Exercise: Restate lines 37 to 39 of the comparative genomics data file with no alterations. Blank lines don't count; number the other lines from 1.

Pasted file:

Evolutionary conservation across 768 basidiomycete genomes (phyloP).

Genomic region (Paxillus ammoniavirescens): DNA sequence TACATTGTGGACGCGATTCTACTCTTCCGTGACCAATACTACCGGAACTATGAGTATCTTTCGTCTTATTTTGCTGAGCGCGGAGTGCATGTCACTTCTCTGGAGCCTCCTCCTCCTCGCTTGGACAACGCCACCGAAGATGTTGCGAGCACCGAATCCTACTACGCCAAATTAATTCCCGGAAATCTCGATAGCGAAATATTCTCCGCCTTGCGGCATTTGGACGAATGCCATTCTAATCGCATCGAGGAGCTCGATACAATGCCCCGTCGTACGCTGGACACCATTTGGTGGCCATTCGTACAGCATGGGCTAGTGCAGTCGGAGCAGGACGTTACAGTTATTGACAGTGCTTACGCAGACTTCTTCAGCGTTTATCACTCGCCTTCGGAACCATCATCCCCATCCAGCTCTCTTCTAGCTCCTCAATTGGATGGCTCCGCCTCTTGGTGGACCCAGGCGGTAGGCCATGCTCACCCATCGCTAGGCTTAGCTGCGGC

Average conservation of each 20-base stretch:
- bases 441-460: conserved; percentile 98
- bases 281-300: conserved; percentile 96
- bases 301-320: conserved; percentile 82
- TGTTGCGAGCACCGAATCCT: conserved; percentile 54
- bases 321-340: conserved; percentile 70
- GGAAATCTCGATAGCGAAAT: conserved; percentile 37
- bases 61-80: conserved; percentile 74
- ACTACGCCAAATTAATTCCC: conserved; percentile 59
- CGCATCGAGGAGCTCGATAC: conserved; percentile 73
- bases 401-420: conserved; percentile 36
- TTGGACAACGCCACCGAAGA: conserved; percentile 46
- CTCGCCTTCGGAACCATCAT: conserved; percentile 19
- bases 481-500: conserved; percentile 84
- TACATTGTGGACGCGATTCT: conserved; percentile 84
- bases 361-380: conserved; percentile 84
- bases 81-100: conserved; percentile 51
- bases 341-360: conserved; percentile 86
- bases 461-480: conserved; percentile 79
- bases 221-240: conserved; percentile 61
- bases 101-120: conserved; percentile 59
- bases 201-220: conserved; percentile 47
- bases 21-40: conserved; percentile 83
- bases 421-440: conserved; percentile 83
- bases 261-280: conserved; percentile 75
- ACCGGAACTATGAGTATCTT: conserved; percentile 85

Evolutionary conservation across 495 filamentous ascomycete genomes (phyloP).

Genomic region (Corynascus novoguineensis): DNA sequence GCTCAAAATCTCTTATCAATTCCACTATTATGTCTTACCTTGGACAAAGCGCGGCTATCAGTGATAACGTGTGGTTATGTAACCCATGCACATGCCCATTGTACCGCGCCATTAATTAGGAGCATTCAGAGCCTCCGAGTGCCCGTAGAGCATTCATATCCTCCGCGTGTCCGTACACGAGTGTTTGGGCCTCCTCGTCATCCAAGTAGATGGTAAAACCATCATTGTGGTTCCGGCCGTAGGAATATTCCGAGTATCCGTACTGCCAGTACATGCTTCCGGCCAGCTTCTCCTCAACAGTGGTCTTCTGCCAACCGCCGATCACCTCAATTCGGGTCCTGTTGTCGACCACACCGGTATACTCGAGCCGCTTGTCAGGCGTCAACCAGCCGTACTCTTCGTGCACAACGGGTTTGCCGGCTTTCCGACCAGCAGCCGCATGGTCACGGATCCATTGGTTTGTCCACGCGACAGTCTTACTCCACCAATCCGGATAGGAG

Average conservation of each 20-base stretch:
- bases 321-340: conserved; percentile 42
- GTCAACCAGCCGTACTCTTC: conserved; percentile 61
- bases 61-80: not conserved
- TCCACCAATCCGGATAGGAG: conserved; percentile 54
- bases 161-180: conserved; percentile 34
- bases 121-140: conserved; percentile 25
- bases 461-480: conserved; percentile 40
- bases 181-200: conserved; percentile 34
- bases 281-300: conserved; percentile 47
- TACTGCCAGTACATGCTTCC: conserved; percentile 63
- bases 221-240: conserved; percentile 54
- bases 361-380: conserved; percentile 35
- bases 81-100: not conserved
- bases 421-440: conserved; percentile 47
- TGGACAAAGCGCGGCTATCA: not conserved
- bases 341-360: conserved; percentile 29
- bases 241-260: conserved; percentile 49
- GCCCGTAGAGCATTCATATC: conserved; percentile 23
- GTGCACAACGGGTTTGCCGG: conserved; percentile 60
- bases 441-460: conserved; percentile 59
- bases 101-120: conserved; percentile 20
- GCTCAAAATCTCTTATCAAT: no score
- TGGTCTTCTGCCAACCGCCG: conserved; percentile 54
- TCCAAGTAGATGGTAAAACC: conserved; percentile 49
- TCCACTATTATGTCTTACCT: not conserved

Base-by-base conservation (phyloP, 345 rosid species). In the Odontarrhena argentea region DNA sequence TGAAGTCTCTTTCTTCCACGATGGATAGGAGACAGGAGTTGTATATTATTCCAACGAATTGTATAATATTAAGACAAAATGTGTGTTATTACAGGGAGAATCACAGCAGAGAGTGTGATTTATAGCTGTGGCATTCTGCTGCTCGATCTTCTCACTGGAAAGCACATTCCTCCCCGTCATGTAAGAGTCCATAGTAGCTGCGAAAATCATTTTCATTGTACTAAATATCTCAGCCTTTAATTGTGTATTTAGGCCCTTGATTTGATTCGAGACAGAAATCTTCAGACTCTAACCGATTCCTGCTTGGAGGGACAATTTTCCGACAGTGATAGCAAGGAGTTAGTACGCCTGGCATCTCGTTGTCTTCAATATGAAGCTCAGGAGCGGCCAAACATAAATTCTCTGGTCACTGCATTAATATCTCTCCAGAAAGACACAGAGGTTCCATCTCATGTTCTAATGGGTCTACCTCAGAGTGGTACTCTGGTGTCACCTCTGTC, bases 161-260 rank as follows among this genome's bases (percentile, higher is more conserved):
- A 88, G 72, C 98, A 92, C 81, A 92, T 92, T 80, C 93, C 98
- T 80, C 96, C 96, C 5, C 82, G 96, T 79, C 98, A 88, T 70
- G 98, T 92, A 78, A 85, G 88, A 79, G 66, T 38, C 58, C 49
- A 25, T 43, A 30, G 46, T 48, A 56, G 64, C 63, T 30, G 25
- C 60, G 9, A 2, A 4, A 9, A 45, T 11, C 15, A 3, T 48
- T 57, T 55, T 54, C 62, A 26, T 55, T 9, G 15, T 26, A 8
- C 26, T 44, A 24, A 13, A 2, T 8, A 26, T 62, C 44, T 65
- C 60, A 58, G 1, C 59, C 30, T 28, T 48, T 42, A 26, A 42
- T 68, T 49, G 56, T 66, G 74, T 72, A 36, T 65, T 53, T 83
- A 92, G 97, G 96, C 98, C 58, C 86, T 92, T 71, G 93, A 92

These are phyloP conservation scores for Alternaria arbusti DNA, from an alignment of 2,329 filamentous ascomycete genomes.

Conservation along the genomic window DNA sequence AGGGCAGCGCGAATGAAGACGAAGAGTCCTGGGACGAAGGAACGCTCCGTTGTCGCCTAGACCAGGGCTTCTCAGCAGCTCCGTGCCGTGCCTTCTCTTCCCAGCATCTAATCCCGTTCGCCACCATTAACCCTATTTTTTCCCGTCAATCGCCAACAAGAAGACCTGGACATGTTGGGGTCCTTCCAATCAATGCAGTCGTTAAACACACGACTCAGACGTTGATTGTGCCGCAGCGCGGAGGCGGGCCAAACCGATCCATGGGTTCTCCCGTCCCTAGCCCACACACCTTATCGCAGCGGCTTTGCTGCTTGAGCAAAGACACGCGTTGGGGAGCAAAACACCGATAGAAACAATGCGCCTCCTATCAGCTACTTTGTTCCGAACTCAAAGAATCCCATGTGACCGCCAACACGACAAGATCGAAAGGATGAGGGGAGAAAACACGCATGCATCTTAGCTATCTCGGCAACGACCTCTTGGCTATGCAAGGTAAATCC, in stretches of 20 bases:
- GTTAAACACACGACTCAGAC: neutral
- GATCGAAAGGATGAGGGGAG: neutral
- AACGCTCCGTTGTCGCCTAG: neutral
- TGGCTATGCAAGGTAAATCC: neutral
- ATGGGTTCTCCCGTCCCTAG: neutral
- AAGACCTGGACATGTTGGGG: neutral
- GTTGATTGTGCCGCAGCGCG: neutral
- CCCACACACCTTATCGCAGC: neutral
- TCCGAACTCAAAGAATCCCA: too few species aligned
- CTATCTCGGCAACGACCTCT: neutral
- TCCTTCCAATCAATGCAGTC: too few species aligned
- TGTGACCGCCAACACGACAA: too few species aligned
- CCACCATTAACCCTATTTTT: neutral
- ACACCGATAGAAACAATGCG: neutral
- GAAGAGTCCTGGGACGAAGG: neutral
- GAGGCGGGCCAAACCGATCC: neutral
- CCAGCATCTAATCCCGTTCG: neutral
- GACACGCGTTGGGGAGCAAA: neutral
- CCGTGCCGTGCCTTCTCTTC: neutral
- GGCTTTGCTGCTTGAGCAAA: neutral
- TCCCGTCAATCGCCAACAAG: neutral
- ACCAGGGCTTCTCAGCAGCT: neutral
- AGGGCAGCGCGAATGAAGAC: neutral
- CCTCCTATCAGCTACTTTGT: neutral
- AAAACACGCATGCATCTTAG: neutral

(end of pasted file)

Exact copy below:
- bases 121-140: conserved; percentile 25
- bases 461-480: conserved; percentile 40
- bases 181-200: conserved; percentile 34